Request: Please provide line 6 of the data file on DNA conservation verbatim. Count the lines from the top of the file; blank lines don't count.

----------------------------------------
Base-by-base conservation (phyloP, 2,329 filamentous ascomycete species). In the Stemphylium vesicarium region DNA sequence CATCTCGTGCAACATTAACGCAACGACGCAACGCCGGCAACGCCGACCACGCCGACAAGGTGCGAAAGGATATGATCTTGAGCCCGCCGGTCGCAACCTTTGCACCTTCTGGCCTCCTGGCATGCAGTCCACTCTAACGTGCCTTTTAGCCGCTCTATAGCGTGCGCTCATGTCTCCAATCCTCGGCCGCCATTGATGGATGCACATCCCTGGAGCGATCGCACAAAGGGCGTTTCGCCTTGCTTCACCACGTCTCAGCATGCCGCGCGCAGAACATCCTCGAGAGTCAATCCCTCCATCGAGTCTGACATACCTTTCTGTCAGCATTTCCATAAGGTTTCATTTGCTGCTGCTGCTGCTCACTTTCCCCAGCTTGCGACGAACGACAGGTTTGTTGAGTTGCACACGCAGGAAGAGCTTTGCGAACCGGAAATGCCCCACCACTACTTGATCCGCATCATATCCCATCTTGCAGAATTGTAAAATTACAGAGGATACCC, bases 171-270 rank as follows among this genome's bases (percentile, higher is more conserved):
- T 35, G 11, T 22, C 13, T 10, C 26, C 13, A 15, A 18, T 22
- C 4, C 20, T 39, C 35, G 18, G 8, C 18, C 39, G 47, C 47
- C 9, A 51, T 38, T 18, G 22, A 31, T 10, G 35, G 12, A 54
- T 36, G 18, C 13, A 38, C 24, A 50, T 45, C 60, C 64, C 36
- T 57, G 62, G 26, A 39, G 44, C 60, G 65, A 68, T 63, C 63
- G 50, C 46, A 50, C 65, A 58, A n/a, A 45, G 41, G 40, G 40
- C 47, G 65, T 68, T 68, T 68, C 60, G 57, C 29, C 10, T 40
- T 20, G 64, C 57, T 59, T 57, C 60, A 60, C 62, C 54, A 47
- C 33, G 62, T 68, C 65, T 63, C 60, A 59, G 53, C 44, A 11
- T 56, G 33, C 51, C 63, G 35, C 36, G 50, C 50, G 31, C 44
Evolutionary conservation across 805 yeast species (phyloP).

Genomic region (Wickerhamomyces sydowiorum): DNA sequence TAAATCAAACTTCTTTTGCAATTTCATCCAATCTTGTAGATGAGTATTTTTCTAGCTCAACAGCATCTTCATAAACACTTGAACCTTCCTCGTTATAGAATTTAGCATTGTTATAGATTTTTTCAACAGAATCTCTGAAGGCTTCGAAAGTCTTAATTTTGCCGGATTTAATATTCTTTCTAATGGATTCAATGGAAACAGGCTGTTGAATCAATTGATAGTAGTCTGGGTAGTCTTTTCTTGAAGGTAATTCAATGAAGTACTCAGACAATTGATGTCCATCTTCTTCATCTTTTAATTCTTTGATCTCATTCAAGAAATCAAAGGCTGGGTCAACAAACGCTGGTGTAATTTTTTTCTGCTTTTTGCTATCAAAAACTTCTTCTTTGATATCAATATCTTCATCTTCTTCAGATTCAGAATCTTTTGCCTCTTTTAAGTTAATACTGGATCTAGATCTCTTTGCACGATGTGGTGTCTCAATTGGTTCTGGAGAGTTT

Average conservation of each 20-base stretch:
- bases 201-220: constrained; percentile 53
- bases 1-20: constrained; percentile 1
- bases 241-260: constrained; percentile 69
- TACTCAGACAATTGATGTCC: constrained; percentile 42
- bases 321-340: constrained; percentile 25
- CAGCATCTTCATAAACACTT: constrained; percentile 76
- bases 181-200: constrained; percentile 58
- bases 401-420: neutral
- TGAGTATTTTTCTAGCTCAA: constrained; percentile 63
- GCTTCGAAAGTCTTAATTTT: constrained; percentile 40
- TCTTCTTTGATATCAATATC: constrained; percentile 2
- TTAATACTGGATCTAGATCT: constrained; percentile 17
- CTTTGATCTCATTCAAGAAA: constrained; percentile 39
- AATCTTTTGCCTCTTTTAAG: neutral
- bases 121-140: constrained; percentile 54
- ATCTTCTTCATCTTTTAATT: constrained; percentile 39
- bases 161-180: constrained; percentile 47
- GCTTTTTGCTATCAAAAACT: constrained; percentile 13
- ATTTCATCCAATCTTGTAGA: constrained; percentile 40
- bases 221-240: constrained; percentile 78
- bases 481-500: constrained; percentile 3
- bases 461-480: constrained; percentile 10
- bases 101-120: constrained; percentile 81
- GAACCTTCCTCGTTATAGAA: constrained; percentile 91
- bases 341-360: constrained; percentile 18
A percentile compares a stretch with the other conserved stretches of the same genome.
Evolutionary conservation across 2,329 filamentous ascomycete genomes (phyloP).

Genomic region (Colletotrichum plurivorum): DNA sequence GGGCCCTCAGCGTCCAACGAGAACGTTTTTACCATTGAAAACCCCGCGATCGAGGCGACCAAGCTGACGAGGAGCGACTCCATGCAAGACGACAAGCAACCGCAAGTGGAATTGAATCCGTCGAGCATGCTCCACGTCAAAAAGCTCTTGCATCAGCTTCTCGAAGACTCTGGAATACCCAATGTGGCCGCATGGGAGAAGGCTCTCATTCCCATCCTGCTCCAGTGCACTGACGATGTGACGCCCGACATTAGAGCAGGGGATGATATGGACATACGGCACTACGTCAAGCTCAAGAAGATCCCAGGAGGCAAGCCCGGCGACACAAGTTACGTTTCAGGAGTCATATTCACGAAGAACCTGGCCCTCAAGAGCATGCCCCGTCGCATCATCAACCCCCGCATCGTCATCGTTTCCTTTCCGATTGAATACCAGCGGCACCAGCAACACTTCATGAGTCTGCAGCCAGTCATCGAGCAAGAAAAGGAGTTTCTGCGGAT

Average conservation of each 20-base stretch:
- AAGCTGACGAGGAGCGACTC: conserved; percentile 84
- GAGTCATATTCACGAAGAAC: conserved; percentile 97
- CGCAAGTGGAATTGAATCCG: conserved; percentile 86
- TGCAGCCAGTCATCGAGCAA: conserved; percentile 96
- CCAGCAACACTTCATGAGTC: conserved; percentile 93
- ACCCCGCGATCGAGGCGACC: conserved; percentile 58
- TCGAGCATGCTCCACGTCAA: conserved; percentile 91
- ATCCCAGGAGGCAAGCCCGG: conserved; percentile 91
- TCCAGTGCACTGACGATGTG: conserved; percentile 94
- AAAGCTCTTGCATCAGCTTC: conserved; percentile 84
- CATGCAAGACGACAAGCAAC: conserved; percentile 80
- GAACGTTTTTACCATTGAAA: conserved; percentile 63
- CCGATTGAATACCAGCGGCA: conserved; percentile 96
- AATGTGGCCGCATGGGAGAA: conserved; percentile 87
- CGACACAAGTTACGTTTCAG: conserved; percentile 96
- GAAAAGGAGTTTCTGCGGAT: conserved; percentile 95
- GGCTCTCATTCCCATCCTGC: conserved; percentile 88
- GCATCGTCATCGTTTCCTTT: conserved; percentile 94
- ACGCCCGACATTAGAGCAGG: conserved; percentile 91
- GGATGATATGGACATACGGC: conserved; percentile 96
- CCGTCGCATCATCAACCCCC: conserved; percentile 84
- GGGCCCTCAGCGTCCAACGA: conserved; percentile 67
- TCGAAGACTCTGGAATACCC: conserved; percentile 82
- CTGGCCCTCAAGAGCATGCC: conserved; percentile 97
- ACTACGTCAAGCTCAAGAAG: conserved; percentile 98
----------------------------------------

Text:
- T 57, G 62, G 26, A 39, G 44, C 60, G 65, A 68, T 63, C 63